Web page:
William H. Johnson
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||edHelper's suggested reading level:
||grades 5 to 7
||Flesch-Kincaid grade level:
||poignant, exhibition, lasting, striking, twentieth, legacy, contour, military, inspiration, successful, soul, purpose, cancer, rickety, leading, multi-colored
||Self Portrait, William H., Harlem Renaissance, South Carolina, New York, National Academy, Charles Hawthorne, United States, Holcha Krake, Harmon Foundation
William H. Johnson
By Colleen Messina
1 Caption: Self Portrait by William H. Johnson, 1934-1935
2 William H. Johnson overcame many obstacles on the road to becoming an artist. Born in poverty and slowed down by the prejudices of his day, he still achieved greatness. He became a leading artist in a movement called the Harlem Renaissance.
3 William was born in Florence, South Carolina, in 1901. His family was poor. Some believe that his father was an important white man, but he did not help his son. William's mother did her best to raise her family alone. She married another man later, but soon William's stepfather got hurt and could not work. His mother did cooking, washing, and ironing for white families to support the family. William was the oldest child and often helped with babysitting and with chores around the house.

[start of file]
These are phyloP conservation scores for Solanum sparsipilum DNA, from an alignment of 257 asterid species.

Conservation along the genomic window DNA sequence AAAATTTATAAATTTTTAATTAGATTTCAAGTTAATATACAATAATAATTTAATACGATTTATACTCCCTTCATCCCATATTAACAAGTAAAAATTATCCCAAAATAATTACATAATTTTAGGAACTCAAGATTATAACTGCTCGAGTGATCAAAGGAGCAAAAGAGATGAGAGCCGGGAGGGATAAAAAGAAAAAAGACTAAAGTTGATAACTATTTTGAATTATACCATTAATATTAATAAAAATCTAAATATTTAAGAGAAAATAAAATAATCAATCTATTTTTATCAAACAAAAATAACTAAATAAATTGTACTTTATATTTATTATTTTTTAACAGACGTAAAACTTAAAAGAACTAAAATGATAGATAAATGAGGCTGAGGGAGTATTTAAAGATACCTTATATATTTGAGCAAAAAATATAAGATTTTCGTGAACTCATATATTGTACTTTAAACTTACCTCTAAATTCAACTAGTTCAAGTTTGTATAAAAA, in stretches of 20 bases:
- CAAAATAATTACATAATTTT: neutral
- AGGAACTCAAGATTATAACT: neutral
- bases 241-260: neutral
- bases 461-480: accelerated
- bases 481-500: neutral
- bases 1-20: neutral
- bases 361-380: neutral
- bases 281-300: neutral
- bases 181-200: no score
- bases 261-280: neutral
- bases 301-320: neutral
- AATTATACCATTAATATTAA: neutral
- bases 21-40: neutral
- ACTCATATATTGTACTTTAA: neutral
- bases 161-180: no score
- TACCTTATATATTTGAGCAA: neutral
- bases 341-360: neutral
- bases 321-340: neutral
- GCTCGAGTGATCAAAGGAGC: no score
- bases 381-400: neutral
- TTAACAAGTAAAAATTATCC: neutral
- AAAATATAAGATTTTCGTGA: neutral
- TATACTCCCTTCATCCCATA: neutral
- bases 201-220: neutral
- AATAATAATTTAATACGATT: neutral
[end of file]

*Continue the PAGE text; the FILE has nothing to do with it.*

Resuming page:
4 William first became interested in art when he saw comic strips. A teacher saw him drawing pictures in the dirt and gave the young black artist some pencils and paper. Soon, he was copying comic strips. William decided to become an artist when he was a teenager. Even though he quit school to support his family, he soon decided to go to New York to study art. He attended the National Academy of Design, where he studied painting. His teacher, Charles Hawthorne, knew that William had a lot of talent. However, as a black artist, William would face many challenges in the United States.
5 After graduation, William decided to go to Paris with financial help from his teacher. He lived and worked from 1926 until 1929. William felt inspired in Paris. So many artists and writers worked there! He described his inspiration in a letter to his former teacher. He wrote, "Here the sun is everything. I am not afraid to exaggerate a contour, a form, or anything that gives more character and movement to the canvas."
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